Published May 10, 2004

In an international environment where we constantly hope for freedom, those who are imprisoned for the cause of human rights are a perpetually endangered species. Repressive governments know their voices are dangerously influential. Unable to execute these activists because of international pressure, they use prisons as punishment or offer exile as a way to be rid of the embarrassing disturbance. Dr. Nguyen Dan Que, who has been repeatedly imprisoned for more than 20 years in his quest for a peaceful evolution to democracy in Vietnam, is one of those rare activists who have refused exile and opted instead for a life of extreme hardship. In Dr. Que’s own words, “Exile is not freedom.”

Dr. Que’s father, an anti-French, anti-Communist nationalist, was assassinated in 1945, when Dr. Que himself was 3 years old. The family later fled to South Vietnam, where Dr. Que studied medicine and graduated from Saigon Medical School. A short time later, he was awarded a scholarship by the World Health Organization to further his studies in Belgium, France and England. In 1974, he returned to Vietnam.

When Saigon fell into Communist hands in 1975, Dr. Que refused to leave Vietnam with the rest of his family, deciding instead to stay and help rebuild a country shattered by decades of war. He founded the National Progressive Front, a peaceful organization that questioned many of the government’s policies, especially its violations of basic human rights.
Because of his efforts, Dr. Que was imprisoned in 1978, remaining in “detention” for 10 years without either formal charges or a trial. During that time, he was tortured, beaten and put into solitary confinement in chains. He also spent two months in a five-foot by six-foot cell without sanitary facilities. After persistent protests by human-rights groups like Amnesty International and Human Rights Watch Asia, Dr. Que was finally released in 1988.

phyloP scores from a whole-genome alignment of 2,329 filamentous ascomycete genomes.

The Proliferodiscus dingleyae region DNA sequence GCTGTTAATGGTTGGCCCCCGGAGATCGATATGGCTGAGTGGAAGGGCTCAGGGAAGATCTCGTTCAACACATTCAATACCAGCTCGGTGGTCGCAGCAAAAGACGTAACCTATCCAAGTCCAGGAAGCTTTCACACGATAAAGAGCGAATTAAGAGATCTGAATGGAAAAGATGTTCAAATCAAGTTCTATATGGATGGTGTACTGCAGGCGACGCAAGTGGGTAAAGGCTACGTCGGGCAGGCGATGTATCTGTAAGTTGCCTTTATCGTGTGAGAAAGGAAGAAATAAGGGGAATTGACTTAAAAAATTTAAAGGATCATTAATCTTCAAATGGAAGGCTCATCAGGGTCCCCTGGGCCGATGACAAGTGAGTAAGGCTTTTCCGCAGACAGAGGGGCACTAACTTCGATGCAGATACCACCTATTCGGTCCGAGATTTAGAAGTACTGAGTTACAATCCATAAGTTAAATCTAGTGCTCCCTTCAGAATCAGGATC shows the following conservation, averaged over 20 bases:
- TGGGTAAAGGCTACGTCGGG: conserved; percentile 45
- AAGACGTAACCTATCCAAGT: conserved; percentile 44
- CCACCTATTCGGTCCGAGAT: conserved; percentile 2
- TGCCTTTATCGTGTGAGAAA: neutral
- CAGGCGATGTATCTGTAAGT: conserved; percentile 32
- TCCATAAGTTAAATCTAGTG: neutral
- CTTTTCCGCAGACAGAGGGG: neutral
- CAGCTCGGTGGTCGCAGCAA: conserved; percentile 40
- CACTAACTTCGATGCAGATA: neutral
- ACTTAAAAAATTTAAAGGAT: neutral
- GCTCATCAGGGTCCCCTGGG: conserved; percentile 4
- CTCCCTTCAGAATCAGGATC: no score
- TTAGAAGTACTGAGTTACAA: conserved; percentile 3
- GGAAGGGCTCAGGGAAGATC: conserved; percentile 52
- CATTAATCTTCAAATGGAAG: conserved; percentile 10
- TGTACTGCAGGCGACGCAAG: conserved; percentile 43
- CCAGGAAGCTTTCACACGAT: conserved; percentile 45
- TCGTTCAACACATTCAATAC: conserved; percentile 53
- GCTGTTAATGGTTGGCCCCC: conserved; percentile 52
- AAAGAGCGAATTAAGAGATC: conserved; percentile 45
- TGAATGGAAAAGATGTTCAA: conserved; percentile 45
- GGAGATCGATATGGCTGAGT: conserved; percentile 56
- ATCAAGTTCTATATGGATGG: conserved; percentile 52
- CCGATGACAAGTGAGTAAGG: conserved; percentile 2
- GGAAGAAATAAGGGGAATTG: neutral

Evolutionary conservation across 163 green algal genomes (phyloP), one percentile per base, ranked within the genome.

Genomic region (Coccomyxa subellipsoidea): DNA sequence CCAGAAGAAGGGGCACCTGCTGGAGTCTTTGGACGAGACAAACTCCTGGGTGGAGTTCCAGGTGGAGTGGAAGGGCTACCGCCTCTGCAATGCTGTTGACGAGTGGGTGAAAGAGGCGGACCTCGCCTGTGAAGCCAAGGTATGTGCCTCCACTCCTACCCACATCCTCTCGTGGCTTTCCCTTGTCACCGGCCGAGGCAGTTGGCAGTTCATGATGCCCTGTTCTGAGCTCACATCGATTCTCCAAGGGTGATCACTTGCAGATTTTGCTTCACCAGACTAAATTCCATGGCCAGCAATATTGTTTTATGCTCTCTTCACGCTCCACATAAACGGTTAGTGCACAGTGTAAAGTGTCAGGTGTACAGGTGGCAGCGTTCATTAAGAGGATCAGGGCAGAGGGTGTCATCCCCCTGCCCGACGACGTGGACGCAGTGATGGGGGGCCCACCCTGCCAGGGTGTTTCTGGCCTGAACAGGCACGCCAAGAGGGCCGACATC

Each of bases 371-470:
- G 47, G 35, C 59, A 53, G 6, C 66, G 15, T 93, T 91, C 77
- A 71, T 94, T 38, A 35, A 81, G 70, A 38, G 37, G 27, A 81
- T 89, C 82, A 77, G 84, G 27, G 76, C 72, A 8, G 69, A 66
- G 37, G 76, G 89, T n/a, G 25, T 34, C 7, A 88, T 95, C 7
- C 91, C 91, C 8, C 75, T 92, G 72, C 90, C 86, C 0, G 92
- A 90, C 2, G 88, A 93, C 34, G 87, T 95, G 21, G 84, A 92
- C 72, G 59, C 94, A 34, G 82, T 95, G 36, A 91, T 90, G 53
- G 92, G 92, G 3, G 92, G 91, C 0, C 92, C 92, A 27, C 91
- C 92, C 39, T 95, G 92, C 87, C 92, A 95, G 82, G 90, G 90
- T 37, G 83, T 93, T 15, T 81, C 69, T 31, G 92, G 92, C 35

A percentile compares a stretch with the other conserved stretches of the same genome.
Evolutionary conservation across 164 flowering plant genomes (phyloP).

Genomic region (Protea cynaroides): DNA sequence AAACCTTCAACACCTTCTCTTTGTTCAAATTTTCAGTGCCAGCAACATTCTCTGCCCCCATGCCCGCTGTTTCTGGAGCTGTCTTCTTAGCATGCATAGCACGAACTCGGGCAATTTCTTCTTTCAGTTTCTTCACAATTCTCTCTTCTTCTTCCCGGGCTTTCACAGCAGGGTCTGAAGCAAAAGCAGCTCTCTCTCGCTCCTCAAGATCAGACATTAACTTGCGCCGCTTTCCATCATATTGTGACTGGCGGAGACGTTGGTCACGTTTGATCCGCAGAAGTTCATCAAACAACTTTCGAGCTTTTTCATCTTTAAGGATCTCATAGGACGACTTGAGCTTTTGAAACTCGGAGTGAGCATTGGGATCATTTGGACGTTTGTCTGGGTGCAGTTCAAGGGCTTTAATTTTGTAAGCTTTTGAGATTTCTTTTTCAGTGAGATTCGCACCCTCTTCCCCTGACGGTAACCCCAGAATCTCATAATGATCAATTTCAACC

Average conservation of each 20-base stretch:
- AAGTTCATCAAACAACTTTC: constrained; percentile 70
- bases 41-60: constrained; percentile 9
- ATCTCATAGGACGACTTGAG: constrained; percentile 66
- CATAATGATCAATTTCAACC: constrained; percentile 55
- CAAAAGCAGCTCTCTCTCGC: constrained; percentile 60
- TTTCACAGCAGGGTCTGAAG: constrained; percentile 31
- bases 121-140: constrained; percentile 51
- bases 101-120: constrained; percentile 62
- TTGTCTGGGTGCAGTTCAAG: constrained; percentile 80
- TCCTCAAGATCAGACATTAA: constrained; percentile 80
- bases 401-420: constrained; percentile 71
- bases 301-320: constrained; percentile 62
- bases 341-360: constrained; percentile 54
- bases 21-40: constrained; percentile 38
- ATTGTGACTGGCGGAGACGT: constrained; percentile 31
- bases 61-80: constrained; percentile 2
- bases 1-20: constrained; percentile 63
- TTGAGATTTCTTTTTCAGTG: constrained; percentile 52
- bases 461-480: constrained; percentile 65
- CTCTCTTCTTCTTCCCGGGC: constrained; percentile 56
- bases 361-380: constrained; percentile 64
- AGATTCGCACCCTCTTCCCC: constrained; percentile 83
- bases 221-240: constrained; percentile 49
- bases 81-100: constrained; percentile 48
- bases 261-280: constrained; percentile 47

Undaunted, in May 1990 Dr. Que founded the Non-Violent Movement for Human Rights, issuing a manifesto that appealed for international support of his nonviolent struggle to establish human rights for all Vietnamese. He was arrested one month later and again imprisoned without a trial. In November 1991, Dr. Que was brought to trial on very short notice by the Vietnamese government on charges of trying to overthrow the regime. Within days, Congress passed the Joint Resolution S.J. 78, which demandedhisrelease. However, in a brief trial, without witnesses or legal representation, Dr. Que was sentenced to 20 years of hard labor and five years of house arrest.

Members of Congress, State Department officials and labor and church leaders have all appealed to the government of Vietnam for his release. The Robert F. Kennedy Memorial Center for Human Rights presented Dr. Que with its prestigious Human Rights Award. Respected organizations such as the AFL-CIO, Amnesty International, Asia Watch, the American Medical Association, Reporters without Frontiers and the Physicians for Human Rights have called for his release.

In August 1998, after further international pressure, Dr. Que finally was released from prison. His health had suffered considerably. Dr. Que refused an offer of exile and instead chose to stay in Vietnam to continue his nonviolent struggle for democracy and the rights of the individual. In March 2003, within days of his criticism of the Communist government for its persistent suppression of free speech and the freedom of information, Dr. Que was arrested for the third time. Charged with espionage, he has been held incommunicado. The government as yet has not even set a trial date and has deprived Dr. Que of all legal representation. His increasingly poor health is of great concern to the international community. Again, the Vietnamese government continues to pressure him to leave Vietnam in exchange for his immediate release, but again Dr. Que has refused.

Recently, Dr. Torsten Wiesel, a Nobel laureate in medicine and chairman of the Human Rights Committee of the National Academies of the Sciences, joined 11 other Nobel laureates around the world in attempting to intervene on Dr. Que’s behalf, sending letters to Vietnamese authorities and Secretary of State Colin Powell asking for Dr. Que’s release.

I believe that Dr. Que, while having chosen the extremely difficult path of remaining inside Vietnam rather than leaving his homeland for a better life, is both courageous and correct. I have joined several of my colleagues from both parties in nominating Dr. Nguyen Dan Que of Vietnam for the Nobel Peace Prize this year.

In honor of this champion of human rights, Congress in May 1994 established Vietnam Human Rights Day on May 11, the date that Dr. Que issued his manifesto calling for a nonviolent struggle for democracy and human rights in Vietnam. As we have every year since 1994, we will again commemorate Vietnam Human Rights Day this May at the Capitol. I call on all Americans who love freedom and democracy to join us.

Sen. George Allen is a Republican from Virginia.

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